Decentralizing Art Museums: Henry Museum Guide Internship Boosts Active Community Engagement | arts and culture


Photo of the class at the Photographic Center NW during a tour of the show, American Dream Review (not pictured: Michelle Ma). Courtesy of Berette Macaulay, Museum Guide Program Manager, Henry Art Gallery.

For contemporary artists to disrupt the narratives that dominate museum spaces – which are rooted in colonialism, racism and patriarchy – their ideas must be communicated to the general public. This is where education and museum interpretation come into play.

In the fall of 2020, the ART 496 Museum Guide Program, a one-year paid internship at the Henry Art Gallery promising 60 hours of work per quarterbegan its pilot year of exploring the power of community practices.

Berette Macaulay – artist, curator, writer and UW MA cultural studies graduate – leads a cohort of eight students from a wide range of humanities majors who will engage in three consecutive terms of training to lead interactive tours for Henry’s current and upcoming exhibits.

Combining both theoretical and technical aspects of study, the three-part program enables interns to learn about and discuss contemporary art in an active, fun and socially responsible way. Weekly meetings cover topics ranging from archive and exhibition policy, to the art of accessible public speaking, to community engagement in the museum and strategy for storytelling a visitor-centered visit. .

“The learning style is so decentralized, and it was much more open to discussion and intimacy between the different interns,” said Em Dickson, a second-year art history and English major.

Operating in what Macaulay calls “living room-style learning”, the course brings together students with different knowledge and backgrounds in a space for genuine and generous intellectual exchange on art world issues, with little mediation of instructors.

“It feels like there’s room for mistakes, for discomfort, and for dealing with that discomfort,” said third-year film studies and comparative history of ideas student Rosa Lasley. “There’s such a culture of ‘let’s work through it’.”

Even though classes are being held virtually, the space made available for student agency compensates for Zoom fatigue and allows interns to care about each other, while having reciprocal and responsible conversations in a world full of uncertainties.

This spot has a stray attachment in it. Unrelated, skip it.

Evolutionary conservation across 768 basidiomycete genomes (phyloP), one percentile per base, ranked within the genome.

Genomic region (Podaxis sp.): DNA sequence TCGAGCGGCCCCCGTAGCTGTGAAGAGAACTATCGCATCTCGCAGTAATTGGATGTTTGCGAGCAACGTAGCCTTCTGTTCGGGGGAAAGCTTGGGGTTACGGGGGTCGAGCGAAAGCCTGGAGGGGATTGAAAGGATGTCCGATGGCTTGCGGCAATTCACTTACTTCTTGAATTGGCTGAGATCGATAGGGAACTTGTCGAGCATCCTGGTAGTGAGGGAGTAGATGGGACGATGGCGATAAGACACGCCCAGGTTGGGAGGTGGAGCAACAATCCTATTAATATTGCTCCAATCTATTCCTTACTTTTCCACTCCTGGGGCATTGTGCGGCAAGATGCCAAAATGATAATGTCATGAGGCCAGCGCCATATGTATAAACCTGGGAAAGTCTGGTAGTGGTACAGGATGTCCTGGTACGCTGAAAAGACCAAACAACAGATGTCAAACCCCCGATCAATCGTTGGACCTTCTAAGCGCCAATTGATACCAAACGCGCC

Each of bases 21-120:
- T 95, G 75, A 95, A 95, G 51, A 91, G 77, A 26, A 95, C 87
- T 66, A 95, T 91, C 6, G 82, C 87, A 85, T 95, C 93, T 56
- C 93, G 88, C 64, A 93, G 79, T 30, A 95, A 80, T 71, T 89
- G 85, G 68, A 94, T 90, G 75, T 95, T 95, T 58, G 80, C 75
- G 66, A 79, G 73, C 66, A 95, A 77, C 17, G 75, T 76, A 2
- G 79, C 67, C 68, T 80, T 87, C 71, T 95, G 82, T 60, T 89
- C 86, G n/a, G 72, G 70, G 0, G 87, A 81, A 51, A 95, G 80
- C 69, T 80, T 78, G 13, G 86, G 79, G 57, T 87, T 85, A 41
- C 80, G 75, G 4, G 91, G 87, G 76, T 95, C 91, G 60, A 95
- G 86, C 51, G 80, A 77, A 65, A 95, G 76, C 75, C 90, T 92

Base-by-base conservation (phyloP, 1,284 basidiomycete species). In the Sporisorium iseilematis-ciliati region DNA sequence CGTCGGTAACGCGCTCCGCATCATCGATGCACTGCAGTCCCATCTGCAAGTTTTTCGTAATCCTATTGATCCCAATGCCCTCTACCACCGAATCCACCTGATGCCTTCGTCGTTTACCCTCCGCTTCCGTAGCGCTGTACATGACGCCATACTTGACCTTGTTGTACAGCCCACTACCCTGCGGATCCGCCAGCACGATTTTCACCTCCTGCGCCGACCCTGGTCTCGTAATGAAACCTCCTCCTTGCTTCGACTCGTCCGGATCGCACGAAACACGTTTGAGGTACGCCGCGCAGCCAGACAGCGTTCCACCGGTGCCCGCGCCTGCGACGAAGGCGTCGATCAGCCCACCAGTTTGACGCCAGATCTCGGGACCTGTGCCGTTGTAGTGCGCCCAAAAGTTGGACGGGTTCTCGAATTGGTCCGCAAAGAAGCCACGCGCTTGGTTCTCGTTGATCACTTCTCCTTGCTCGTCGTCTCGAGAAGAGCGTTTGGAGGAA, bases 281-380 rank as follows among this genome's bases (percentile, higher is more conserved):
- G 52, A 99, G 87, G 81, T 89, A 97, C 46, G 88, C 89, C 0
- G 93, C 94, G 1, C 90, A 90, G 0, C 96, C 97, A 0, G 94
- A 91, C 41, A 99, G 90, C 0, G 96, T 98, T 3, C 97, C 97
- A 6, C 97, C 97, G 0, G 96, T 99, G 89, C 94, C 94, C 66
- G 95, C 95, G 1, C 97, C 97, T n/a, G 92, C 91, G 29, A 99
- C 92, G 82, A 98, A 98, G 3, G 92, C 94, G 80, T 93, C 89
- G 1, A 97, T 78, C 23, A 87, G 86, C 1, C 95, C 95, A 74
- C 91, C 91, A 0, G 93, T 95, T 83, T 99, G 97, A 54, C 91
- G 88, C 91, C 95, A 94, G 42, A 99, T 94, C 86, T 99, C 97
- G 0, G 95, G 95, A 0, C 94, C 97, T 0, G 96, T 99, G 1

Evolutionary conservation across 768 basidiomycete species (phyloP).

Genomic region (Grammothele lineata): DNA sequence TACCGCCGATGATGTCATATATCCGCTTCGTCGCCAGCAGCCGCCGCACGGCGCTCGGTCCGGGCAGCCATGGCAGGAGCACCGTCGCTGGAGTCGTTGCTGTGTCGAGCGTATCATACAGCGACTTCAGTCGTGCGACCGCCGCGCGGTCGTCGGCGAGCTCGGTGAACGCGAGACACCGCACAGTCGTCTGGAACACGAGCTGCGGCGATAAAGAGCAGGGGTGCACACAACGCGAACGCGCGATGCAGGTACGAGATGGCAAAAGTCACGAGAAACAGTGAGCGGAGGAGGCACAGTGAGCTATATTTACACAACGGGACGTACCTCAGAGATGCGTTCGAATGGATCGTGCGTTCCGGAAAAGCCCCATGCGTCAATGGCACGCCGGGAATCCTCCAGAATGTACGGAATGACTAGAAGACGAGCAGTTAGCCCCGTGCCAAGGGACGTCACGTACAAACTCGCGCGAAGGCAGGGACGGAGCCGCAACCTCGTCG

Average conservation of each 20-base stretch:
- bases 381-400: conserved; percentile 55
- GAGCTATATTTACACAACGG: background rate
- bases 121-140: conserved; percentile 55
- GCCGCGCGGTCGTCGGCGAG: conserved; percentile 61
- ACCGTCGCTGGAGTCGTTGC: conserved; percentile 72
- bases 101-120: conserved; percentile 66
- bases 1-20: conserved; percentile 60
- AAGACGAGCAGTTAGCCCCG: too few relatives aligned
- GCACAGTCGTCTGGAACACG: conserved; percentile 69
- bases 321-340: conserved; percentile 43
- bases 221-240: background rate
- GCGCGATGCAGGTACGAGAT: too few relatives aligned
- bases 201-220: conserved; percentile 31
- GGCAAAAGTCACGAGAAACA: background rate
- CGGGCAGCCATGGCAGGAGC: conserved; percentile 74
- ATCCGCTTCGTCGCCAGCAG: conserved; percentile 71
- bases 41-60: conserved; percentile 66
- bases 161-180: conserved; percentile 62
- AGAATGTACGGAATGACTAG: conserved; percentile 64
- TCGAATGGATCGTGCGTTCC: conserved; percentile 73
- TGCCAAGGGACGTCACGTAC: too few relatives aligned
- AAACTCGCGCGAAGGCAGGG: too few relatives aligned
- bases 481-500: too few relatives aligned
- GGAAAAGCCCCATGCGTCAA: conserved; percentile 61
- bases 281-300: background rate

“Basically, that [program] is structured from instinct, from the heart, from the intentions of social justice within an institution,” Macaulay said.

Museum education and public programs are conceptualized around the idea of ​​making history in collaboration with communities, rather than focusing solely on them. Inviting community voices into an institutional space is an active resistance against myth-making that is often unchallenged.

One of the training goals for the winter term, according to Macaulay, is to “create tours that ensure the audience is focused on what they’re learning.” Through exercises like Pecha Kucha – a form of visual storytelling and presentation that uses twenty 20-second slides – and by designing mock tours, interns can learn about changing communication strategies that cater to a host of different demographics.

“A big part of this internship that I think has been the most beneficial to me personally is just learning to use the language not just as an effective communication tool, but also as a tool for meaningful conversation,” Cassidy Correia, a senior majoring in international studies, said.

Other students have spoken highly of how the museum guide program has shaped their college experience in terms of major, course selection, and career path. For Dickson and Lasley, who both aspire to work in a museum, this program offers them a wonderful insight into how museums work on the inside.

“Something really cool that we’ve started being able to do this quarter is attend general staff meetings at Henry,” Lasley said. “So I feel like there’s more of a sense of community with the people I work with.”

However, the professional skill set and cohort that students acquire through this internship is not limited to the field of art.

“Having the space was really instrumental in finding my path and my voice at UW to understanding who I am,” said Correia, who hopes to one day work in a field related to human rights.

Contact writer Fiona Ye at Twitter: @Campfiion

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